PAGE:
by Catherine Madsen
Bliss Crafter, Austin Yoga Tree
In yoga, we often talk about the lotus. The lotus is a beautiful flower that grows from the muddiest of waters. It blooms untarnished by the murkiness from which it grows. It blooms unsullied by the negativity that surrounds it. It blooms with a unique vibrancy caused by its resilience to be tainted by darkness. The lotus is an analogy for life. There will always be negative experiences, people, and situations around us. It is our job to rise above these shadows and blossom like the lotus, unspoiled and pure.
This analogy can also be used when talking about compassion and suffering. There is an ocean of suffering that surrounds us. This suffering is the muddy waters; it is the darkness from which something beautiful will grow. Compassion is the lotus that blooms from the blackness of suffering. There can be no lotus without mud, and there can be no compassion without suffering.
Suffering is what gives us the chance to open our hearts and learn about true compassion. If suffering was absent from the world, we wouldn’t be able to sympathize, empathize, or love. We should view our personal breakdowns, addictions, losses, and errors not as failures on our journey but as invitations to crack our hearts open. We should also be just as accepting of the personal breakdowns, addictions, losses, and errors of other people. Every failure should be seen as an opportunity to rebuild, to get stronger, to get better.
Compassion requires us to accept suffering and understand its purpose. In order to accept suffering, we must open ourselves up to its pain without guarding our hearts. It dares us to touch our deepest wounds and to touch the deepest wounds of others. Cultivating compassion is far from easy. Compassion forces us to not only accept but embrace the worst of the world and still love it.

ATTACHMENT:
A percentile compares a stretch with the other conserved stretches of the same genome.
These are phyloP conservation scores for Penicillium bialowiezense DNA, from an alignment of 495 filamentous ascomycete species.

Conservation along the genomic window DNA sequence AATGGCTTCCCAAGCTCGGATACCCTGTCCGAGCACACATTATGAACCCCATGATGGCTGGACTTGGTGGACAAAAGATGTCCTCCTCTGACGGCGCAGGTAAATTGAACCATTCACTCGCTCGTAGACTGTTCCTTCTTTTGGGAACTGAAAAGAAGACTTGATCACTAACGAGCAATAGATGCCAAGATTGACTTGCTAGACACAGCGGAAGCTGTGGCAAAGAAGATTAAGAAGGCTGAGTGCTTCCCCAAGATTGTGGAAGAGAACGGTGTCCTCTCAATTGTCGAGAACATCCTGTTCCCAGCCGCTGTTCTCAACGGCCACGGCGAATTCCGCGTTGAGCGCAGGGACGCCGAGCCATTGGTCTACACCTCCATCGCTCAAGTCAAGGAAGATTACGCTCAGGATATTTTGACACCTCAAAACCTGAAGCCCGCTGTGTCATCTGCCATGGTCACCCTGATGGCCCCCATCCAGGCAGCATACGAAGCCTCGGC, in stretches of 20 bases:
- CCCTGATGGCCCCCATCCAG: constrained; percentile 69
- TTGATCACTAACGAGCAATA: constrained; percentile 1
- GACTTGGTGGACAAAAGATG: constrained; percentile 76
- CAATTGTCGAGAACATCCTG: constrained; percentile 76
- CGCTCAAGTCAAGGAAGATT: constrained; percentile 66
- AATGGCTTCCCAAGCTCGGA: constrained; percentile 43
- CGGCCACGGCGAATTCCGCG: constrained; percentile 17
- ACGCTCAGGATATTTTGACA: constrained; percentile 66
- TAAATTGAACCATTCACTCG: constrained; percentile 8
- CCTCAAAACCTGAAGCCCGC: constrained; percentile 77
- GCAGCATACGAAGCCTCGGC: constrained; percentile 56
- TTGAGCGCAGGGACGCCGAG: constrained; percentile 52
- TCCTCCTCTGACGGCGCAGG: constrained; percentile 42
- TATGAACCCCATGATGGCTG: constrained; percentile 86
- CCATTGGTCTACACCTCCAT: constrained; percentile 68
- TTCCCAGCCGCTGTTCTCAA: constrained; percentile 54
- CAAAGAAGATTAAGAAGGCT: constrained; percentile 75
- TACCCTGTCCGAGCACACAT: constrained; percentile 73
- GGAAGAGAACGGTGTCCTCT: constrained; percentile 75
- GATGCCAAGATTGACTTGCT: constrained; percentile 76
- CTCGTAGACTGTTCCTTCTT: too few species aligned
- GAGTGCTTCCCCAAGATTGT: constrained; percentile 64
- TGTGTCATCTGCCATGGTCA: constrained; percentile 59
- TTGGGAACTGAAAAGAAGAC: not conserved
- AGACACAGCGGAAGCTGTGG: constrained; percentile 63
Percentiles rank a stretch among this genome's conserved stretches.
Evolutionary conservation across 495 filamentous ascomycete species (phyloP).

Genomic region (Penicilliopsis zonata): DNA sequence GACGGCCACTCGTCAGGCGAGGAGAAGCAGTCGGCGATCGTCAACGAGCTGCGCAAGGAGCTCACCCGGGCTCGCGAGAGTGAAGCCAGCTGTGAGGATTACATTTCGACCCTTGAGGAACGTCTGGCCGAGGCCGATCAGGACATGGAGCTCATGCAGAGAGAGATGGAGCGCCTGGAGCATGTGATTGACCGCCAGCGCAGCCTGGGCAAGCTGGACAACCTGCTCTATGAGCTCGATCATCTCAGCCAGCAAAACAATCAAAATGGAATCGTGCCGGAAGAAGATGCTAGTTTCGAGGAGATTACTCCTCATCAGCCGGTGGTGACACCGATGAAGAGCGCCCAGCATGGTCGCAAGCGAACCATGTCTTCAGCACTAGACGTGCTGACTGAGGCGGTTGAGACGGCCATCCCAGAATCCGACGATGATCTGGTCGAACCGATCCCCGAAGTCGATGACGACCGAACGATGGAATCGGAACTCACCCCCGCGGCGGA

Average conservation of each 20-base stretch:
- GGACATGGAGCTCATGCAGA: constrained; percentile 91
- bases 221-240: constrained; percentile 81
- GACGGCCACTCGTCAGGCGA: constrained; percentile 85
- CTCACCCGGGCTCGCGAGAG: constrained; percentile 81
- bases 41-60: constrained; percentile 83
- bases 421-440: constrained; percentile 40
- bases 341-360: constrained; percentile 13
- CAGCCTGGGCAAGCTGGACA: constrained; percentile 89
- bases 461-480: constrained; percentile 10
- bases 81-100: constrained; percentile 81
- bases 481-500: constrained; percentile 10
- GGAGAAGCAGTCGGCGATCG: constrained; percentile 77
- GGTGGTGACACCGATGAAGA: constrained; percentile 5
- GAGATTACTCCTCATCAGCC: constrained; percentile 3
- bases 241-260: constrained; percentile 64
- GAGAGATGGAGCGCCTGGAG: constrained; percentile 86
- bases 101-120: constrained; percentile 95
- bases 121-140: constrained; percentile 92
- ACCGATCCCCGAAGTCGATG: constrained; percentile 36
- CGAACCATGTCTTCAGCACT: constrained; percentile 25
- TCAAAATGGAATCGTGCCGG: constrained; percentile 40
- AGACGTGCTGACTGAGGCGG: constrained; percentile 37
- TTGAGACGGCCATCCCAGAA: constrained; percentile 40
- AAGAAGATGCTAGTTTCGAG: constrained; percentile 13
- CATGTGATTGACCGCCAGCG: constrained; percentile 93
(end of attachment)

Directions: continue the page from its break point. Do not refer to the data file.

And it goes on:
"In order to have compassion for others, we have to have compassion for ourselves. In particular, to care about other people who are fearful, angry, jealous, overpowered by addictions of all kinds, arrogant, proud, miserly, selfish, mean--you name it--to have compassion and to care for these people means not to run from the pain of finding these things in ourselves."
By being able to accept and have compassion for people who are flawed, we are then able to put this compassion towards ourselves when we realize that we are also not perfect. The reality is that everybody in this life is perfectly imperfect. We are all flawed; we make mistakes and we fail. To have true compassion, we must accept the imperfectness of our lives. Compassion is what makes us human; when we have compassion we can fail, we can change our minds, we can quit and still be okay.
Humans are capable of so much love and compassion. Embracing darkness and pain can give us access to the untapped potential that we have for compassion. Once we have access to this compassion, our actions will be done, not out of guilt, but out of love.
"It is important for us to stay in touch with the suffering of the world...in order to keep compassion alive in us. But we must be careful not to take in too much. Any remedy must be taken in the proper dose. We need to stay in touch with suffering only to the extent that we will not forget, so that compassion will flow within us and be a source of energy for our actions."
I am happy, healthy, and free from all suffering.